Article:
Umberto Eco's open work theory, David Hammons, Bret Easton Ellis and Alex Israel
's collaborative text paintings, individuality and community in Mélanie Matranga
's environmental art, Bill Kouligas's Berlin-based record label PAN, åyr art collective, Martine Syms
's inquiries into representations of blackness, a late-in-life interview with William N. Copley, reviews…
Following the death of Italian novelist, semiologist and philosopher Umberto Eco, this issue takes as its point of departure questions posed by Eco's eponymous theory of the “open work”. Eco's collection of essays Opera Aperta
[The Open Work] was published in 1962, when chance operations and indeterminacy became constitutive elements of the creative process. In today's cultural climate, Eco's thinking on “openness” remains relevant to art practice and criticism, providing “an urgent, irksome protest against the organization and management of all which lives,” as British artist Cally Spooner
writes in this issue's “Macro” essay.
The newly introduced “Micro” essay, placed at the end of the issue, responds to “Macro” from the perspective of Italian art, earnestly bringing into the conversation the creative panorama from which this magazine was born. Here, Michele D'Aurizio finds echoes of Eco's theory of the “open work” in the phenomenon of Italian Radical Design. Envisioning “objects that assume shapes that become whatever the users want them to be,” Radical Design is probably the most successful but understudied embodiment of “openness” ever born on Italian soil.
The question of “openness”—and its valences—resonates throughout the entire issue, above all in our cover story devoted to American artist David Hammons. Conceived as a series of “open” questions, posed by a Wattis Institute research group under the guidance of Anthony Huberman, this feature riffs on an uncommonly raw, spiritual and politically charged art practice. Like a jazz musician, Hammons reinterprets art-making procedures in ways that result in unexpected, free-form resonances. But, as Huberman reminds us to ask: “What's the relationship between improvisation and control? Isn't it similar to that of a needle and thread?”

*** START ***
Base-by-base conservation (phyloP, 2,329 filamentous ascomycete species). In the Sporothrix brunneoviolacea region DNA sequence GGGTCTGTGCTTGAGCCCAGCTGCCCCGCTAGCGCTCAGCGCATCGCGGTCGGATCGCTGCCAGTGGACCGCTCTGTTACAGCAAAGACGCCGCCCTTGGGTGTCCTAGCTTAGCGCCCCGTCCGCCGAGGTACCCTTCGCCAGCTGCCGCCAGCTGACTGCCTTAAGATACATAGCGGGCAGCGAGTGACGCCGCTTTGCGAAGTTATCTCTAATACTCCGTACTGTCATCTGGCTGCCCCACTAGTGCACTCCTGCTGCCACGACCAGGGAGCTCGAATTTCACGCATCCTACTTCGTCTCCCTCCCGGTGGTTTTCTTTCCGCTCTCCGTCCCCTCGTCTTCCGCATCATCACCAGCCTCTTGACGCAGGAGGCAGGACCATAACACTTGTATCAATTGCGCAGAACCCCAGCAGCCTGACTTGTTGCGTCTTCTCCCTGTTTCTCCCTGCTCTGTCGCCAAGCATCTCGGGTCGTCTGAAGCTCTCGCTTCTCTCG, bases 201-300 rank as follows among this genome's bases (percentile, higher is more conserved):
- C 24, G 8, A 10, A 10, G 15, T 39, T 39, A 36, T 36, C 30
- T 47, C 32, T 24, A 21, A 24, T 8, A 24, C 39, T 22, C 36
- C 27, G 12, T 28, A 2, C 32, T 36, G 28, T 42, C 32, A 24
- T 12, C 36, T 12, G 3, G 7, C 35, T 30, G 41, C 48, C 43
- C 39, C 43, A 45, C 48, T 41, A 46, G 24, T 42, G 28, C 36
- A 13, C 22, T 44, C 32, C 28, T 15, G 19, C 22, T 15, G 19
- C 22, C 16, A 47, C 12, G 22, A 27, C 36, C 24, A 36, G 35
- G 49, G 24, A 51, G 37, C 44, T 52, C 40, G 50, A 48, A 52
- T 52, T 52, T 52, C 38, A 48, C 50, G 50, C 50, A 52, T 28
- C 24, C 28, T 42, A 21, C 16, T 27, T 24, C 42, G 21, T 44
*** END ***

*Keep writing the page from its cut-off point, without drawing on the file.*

is a contemporary art and culture magazine (and a publishing platform
) founded in 1967. Within a decade, it became an indispensable point of reference for artists, critics, collectors, galleries, and institutions. In 2020, Flash Art
became a quarterly publication, at the same time increasing its trim size and updating its graphic identity. The magazine offers a fresh perspective on the visual arts, covering a range of transdisciplinary approaches and fostering in-depth analyses of artist practices and new cultural directions. Today, Flash Art
remains required reading for all who navigate the international art scene.
is known for it covers featuring artists who subsequently become leading figures in the art world. The magazine includes photoshoots, productions, critical essays, monographic profiles, conversations with emerging and established artists, and a range of ongoing and thematic columns that change every few years. The long history of the magazine is also highlighted by pivotal texts from the archive that are included in the publication time to time. Finally, every issue offers a highly curated selection of the best institutional exhibitions on the global scene.